American Life in Poetry: I Was Never Able To Pray by Edward Hirsch

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American Life in Poetry: Column 357

The title of this beautiful poem by Edward Hirsch contradicts the poem, which is indeed a prayer. Hirsch lives in New York and is president of the John Simon Guggenheim Memorial Foundation, one of our country’s most distinguished cultural endowments.

I Was Never Able To Pray

Wheel me down to the shore
where the lighthouse was abandoned
and the moon tolls in the rafters.

Let me hear the wind paging through the trees
and see the stars flaring out, one by one,
like the forgotten faces of the dead.

I was never able to pray,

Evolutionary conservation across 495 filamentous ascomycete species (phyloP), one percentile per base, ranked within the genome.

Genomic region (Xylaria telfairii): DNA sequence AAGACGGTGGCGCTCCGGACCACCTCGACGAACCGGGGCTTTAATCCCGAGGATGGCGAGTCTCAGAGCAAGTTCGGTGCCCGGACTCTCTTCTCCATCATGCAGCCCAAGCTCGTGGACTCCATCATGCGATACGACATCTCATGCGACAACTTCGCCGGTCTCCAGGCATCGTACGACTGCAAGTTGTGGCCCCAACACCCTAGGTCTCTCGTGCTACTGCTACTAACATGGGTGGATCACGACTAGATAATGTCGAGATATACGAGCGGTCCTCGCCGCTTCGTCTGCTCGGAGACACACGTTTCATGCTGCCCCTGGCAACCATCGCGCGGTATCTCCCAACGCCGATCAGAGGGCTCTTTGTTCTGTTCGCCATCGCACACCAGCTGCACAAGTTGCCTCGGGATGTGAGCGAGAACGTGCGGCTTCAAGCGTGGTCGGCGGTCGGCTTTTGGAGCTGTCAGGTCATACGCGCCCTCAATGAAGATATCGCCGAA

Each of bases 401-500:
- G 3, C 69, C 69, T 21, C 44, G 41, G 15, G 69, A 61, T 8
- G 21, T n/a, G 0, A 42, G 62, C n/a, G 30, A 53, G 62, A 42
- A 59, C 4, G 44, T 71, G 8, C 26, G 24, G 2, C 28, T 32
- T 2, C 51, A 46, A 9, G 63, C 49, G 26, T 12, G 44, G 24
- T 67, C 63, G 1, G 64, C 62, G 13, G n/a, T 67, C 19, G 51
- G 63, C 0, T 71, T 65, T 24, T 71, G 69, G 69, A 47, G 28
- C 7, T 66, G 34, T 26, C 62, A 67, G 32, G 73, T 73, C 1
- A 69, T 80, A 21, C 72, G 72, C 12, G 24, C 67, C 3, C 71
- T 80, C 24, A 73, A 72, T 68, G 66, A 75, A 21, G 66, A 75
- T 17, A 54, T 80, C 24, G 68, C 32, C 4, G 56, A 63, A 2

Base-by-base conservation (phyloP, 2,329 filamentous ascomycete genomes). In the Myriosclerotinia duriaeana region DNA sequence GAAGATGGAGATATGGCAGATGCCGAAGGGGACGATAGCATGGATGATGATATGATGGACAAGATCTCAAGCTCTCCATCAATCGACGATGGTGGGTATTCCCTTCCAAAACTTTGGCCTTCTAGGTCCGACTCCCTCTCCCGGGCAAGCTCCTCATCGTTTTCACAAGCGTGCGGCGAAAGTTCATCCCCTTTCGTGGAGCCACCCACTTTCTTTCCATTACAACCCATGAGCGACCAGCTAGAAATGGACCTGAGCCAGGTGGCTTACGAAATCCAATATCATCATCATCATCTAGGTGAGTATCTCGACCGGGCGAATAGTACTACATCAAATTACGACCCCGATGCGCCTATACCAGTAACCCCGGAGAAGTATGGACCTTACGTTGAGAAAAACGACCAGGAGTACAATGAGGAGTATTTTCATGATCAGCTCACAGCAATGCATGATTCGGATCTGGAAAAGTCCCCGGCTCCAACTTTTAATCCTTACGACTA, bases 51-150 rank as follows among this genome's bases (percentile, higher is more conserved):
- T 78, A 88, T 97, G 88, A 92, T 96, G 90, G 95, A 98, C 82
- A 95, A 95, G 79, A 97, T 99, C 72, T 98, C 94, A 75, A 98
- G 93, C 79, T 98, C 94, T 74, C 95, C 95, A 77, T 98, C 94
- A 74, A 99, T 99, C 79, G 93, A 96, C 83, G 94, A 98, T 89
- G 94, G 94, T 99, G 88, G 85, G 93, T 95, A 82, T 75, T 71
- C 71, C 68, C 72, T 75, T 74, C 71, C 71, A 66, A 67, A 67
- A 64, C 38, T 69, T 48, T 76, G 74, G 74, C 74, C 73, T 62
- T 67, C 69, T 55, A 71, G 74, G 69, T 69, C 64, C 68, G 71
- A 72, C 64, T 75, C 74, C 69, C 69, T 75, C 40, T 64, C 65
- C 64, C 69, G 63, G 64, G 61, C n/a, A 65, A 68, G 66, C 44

but let me inscribe my name
in the book of waves

and then stare into the dome
of a sky that never ends
and see my voice sail into the night.

American Life in Poetry is made possible by The Poetry Foundation (, publisher of Poetry magazine. It is also supported by the Department of English at the University of Nebraska, Lincoln. Poem copyright ©2010 by Edward Hirsch, whose most recent book of poetry is “The Living Fire: New and Selected Poems,” Alfred A. Knopf, 2010. Reprinted from the “Northwest Review,” Vol. 48, No. 2, 2010, by permission of Edward Hirsch and the publisher. Introduction copyright ©2012 by The Poetry Foundation. The introduction’s author, Ted Kooser, served as United States Poet Laureate Consultant in Poetry to the Library of Congress from 2004-2006. We do not accept unsolicited manuscripts.

American Life in Poetry ©2006 The Poetry Foundation
This column does not accept unsolicited poetry.

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